So you've got through the last hour of interview grilling and it's all gone well. The finish the line is in sight. The interviewer goes on to asks you...
"So, do you have any questions for us?"
Don't do yourself a disservice. Make sure have some question lined up.
Remember a job interview is a two-way thing. As much they are seeing if you are a good fit for them, you also need to see if the company is a good fit for you!
Here are some of the questions which I have been using in my recent round of job interviews.
What does success look like in this role and how will I be measured?
I've noticed smaller companies tend to fumble around on this question. They may not have a formal review process in place yet. This is not necessarily a bad thing. It indicates that you have room to decide what your goals and targets should be.
Larger companies may be able to provide a more satisfying answer if a clear structure and routine are important to you.
How would you describe the work-life culture?
The responses you get back will give you a feel for how stressful the job can be.
At one place, the manager said that they "were married to this job". That was instant red-flag for me.
A pretty standard response is that you have your core-hours, but there will inevitably be times you have to do some over-time for launches or to meet deadlines. How the company reimburses you for this can be good follow on question.
What progression do you envision for someone in this role?
If you're planning to be at this company for a long time, this is a good question to get a feel for what your career progression will look like. I've had un-satisfying responses back from smaller companies where the hierarchy is much flatter. If you're also co-interviewed with a senior developer you can try and tease out how long it took for them to get to where they are.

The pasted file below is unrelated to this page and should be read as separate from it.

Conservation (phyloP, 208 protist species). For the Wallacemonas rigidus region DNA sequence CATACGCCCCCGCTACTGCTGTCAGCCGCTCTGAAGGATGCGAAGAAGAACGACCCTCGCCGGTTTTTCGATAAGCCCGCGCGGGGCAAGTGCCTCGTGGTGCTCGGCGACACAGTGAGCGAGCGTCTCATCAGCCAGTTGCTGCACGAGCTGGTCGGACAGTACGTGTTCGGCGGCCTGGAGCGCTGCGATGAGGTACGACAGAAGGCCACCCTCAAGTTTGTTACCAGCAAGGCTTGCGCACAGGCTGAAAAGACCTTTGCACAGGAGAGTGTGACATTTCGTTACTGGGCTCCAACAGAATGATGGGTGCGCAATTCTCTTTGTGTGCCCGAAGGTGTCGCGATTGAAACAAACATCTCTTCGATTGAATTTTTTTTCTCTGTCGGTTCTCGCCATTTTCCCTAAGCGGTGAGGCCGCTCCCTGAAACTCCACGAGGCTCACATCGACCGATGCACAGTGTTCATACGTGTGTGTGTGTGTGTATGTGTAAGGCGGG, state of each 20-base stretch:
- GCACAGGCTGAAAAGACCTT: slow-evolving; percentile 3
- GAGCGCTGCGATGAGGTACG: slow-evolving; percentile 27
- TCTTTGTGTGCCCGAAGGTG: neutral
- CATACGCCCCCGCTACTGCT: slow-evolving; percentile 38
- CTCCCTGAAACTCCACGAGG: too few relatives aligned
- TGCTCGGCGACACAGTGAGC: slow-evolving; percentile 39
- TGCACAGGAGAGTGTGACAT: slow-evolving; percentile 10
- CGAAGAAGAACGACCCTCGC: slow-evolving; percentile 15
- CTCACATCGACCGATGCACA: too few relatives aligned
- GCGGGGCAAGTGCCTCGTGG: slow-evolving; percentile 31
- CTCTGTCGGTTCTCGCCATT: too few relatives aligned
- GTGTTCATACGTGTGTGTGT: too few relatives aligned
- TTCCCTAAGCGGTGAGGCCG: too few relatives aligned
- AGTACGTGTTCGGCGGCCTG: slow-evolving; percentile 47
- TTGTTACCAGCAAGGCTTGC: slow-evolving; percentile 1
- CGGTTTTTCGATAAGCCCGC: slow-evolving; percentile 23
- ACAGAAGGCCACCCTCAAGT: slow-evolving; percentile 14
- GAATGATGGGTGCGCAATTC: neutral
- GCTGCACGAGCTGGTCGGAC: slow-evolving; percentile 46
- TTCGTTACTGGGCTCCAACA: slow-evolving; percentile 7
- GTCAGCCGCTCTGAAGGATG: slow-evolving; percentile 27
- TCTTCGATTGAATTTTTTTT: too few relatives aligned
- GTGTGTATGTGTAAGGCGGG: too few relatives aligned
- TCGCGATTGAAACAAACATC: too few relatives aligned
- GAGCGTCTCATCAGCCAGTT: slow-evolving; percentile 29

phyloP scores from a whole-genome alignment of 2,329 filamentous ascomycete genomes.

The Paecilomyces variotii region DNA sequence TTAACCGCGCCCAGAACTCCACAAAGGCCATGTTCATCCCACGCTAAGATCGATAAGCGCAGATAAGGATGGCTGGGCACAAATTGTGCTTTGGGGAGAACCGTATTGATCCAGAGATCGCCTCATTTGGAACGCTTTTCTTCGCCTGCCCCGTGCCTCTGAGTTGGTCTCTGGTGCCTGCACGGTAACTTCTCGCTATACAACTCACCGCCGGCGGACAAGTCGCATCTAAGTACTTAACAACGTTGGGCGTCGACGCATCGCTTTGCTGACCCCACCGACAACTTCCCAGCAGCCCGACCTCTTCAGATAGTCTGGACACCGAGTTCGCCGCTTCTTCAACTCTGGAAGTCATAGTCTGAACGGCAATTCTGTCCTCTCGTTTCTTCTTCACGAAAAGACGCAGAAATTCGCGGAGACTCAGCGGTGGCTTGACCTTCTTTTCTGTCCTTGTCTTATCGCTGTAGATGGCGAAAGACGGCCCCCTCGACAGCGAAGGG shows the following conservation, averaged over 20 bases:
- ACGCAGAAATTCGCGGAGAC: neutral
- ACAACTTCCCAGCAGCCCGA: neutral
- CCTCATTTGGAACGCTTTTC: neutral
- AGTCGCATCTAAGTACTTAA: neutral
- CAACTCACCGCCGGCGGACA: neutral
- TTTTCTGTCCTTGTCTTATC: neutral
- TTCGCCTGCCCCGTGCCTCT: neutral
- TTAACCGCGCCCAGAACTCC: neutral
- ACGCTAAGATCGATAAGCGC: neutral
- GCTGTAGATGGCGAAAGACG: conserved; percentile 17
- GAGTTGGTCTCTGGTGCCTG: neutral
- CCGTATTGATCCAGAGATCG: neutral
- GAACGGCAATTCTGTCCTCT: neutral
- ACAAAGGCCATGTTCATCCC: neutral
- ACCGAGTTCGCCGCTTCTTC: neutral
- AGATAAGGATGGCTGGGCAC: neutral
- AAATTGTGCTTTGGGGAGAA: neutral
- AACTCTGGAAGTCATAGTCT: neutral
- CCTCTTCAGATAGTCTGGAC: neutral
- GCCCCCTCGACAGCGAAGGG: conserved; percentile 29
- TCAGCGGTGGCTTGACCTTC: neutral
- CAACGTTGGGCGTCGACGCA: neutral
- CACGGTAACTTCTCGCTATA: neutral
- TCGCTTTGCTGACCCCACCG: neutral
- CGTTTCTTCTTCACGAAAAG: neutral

Am I replacing someone or is this a new role?
If the role is new, it indicates the team/company is expanding, this is usually a good thing. If you're replacing someone, it's good to understand if they were promoted or if they left for some other reason. Obviously, if you find out your predecessor left for some negative reasons, this could be a red flag.
What is the current runway, and what are your future funding plans?
This question only makes sense if you're interviewing at a startup. You should ask this to understand how stable the company is. Definitely do your own homework around the startup and the founders too! Don't just take their word for it.
What are your company and team values?
A good company will know clearly the kind of people that want, the culture that they want to build and how they want they work. It's usually quite worrying if they can't answer this question easily.
What are your favourite things about working here?
I like to finish on this one and is usually a fun question for the hiring managers to answer.
Feel free to use and adapt these questions for your next interview. Accepting a new job is a big deal so make sure you know what you're getting yourself into.
Good luck with the job hunt!